March 24, 2014
Well, I guess I'll start with the less-than-good news, and then move on to the good stuff. Last Tuesday after our district meeting, I started getting a really bad headache. This progressed the whole way home, and turned into a fever. Elder Dulaca started feeling it too. We decided to rest, seeing that we weren't very fit for work in our state. Lo and behold, we were bedridden until Friday. I feel like I've lost weight too. But never fear, all is well now. These sort of things just happen in the Philippines. I have a strong immune system, and it functions properly, so I'll let it do its thing, along with some help from oils. What's that one scripture, about how the herbs of the land helped them? Well, it's true.
Here's the good stuff. This morning, we visited the Grand Governor's Rapids down in Maddela(about an hour southeast from us). It was a truly awesome place! Hopefully next time I'll have enough internet speed to give you some photos. It was way fun, though. Boat rides, climbing through caves, finding hidden waterfalls, hiking through water in shoes and jeans... Plus, this morning was really foggy, enhancing the exotic Asian mystique of it all. Needless to say, I'm glad to be here.
This week, I've taken upon myself to solve something that seems to be difficult for me at times, when I feel a bit friendless in difficult circumstances.
This mission has a very unique combination of cultures. Although it is hard and unnecessary to expound upon all the details, the basic deal is that many of the missionaries in this mission are disobedient. I was fortunate enough to have a very obedient trainer, Elder Manabo, as well as an obedient Zone leader, still present, Elder Odom. They really helped me see how obedience blessed the work here, and allowed everyone to have more freedom. Obedience just hasn't really been a problem for me here on the mission. Yes, I miss rock n roll. Yes, I miss movies. But never the thought entered my mind that I should compromise my promised blessings for a few seconds of reminiscence. Just wasn't an option.
For many Elders here, though, it is a different story. I feel like they follow a different set of rules. Filipino culture is very care-free, and it is hard for many of these native Elders to alter that mind-set here on the mission. I found myself many times having critical thoughts about them, and the behavior they had chosen. But as soon as those critical thoughts entered my mind, and I dwelt upon them, that prayer for charity I had had that morning became void. Let me tell you something: without charity, we are nothing.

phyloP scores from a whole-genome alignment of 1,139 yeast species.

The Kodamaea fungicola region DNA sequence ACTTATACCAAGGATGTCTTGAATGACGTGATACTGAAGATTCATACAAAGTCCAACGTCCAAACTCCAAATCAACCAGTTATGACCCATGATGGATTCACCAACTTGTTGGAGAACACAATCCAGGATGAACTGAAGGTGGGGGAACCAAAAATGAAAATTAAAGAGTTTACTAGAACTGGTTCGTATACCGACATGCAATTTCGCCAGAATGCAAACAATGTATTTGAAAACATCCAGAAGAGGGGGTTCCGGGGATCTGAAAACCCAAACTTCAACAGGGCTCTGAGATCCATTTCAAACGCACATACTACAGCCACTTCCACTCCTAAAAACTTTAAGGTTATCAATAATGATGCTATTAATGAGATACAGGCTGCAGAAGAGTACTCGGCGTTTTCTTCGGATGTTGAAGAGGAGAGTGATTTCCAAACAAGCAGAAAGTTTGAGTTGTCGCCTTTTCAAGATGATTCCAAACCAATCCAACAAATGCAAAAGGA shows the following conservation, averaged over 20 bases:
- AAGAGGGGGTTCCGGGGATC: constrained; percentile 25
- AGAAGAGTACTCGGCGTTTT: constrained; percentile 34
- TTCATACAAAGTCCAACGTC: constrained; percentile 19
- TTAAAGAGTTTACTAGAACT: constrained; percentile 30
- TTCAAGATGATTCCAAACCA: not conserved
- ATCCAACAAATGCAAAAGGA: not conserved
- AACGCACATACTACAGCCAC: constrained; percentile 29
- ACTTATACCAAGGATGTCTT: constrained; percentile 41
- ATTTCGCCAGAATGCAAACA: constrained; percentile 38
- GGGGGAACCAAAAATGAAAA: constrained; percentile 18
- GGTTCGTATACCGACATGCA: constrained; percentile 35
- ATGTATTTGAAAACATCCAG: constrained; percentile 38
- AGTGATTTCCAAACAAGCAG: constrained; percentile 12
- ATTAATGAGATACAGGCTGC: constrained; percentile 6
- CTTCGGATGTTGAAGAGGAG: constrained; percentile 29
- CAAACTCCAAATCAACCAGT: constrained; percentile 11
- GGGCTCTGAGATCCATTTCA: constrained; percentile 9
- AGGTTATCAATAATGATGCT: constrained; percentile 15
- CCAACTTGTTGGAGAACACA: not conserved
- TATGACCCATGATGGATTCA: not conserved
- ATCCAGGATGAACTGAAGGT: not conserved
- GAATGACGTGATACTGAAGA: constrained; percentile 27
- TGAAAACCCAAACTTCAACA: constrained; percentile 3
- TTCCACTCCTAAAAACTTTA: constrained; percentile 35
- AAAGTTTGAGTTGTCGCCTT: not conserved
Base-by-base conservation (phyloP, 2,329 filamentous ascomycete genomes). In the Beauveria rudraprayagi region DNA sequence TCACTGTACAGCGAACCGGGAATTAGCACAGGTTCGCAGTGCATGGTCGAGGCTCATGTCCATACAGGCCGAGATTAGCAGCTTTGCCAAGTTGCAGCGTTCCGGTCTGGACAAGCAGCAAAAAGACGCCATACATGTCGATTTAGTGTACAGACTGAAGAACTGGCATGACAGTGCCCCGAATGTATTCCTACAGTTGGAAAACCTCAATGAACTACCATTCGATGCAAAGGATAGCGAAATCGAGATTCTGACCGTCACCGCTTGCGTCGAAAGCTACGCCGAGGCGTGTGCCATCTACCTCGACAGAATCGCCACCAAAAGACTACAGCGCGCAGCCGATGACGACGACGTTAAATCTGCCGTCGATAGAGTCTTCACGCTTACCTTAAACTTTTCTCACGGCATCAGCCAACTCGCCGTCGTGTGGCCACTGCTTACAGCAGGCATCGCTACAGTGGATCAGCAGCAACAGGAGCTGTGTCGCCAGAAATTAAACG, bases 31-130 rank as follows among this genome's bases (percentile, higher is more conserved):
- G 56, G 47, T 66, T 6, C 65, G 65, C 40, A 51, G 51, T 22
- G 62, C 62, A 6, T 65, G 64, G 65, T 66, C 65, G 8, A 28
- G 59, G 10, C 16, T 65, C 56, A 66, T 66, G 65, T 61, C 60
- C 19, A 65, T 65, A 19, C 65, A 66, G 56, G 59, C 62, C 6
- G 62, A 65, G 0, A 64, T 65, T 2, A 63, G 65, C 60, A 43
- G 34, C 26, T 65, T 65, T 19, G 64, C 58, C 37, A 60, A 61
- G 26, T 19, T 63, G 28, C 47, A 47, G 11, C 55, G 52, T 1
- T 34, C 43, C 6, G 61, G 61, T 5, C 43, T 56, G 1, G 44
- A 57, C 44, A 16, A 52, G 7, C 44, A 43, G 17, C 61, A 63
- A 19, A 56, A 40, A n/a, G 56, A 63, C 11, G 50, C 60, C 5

Sometimes I feel like a real stiff in comparison to these Elders. Sometimes I feel like I've lost my personality. Consequentially, it becomes difficult for me to befriend them, and I feel alone at times. I've had some pretty severe internal battles lately, trying to find out how to be obedient and still be charismatic and friendly with these Elders. What I have found is that we ought to have charity, and that charity counts most when it's hard to muster up. Although at this time I feel I have few friends, I know that I am observing a change in my heart and learning immensely from experience. I maintain that our Heavenly Father does not want us to become lifeless observers of the law. The Jews at the time of Christ were just such, and they had very little love in their hearts. They first refereed to Christ as a wine-bibber when he dined with the sinners. They thought he worked by the power of the Devil when he healed the sick, caused the blind to see and the lame to walk, and even raised souls from the dead. They finally sealed their hatred with their condemning him to the cross. Here we see an example of obedient law-followers, void of faith, hope, and charity.
Faith, hope, and charity will invoke a pure desire to obey within the heart. That's where the change needs to occur. We need to obey because it is what Christ would do in his pure love.
What I would like to say is that I don't think I have any sort of higher standing over my fellow Elders because of my obedience. Just because I have learned to obey does not mean my heart is fully converted yet. I know that we all have a love of God, whether we acknowledge every single detail in the missionary handbook or not. A love of God is our true commonality. I know they know who they serve, even if they show it differently sometimes. Satan would like us to believe we all have different standings, and that we're in some sort of backbiting race for righteousness. Not so. We are the Saints of Zion, which means we ought to be of one mind, and one heart. Judge not, that ye be not judged. If you've had an issue with someone relating to such, I urge you to solve it as soon as possible. It will lift a weight off your shoulders you might not even be aware of.
Sometimes I'm not very good at expressing myself in writing in an organized fashion. But I know that the Spirit can utter things that can't quite be articulated, that are nonetheless true. I hope and pray that you are feasting on the words of Christ, and finding things to do to become more like Him everyday. That's what I've been trying to do every day here on the mission, and I have witnessed some remarkable things, not only in myself, but in those I've been lead to teach. What a great discipleship we are called to! Let's all do our part! I leave this in the name of Jesus Christ, amen.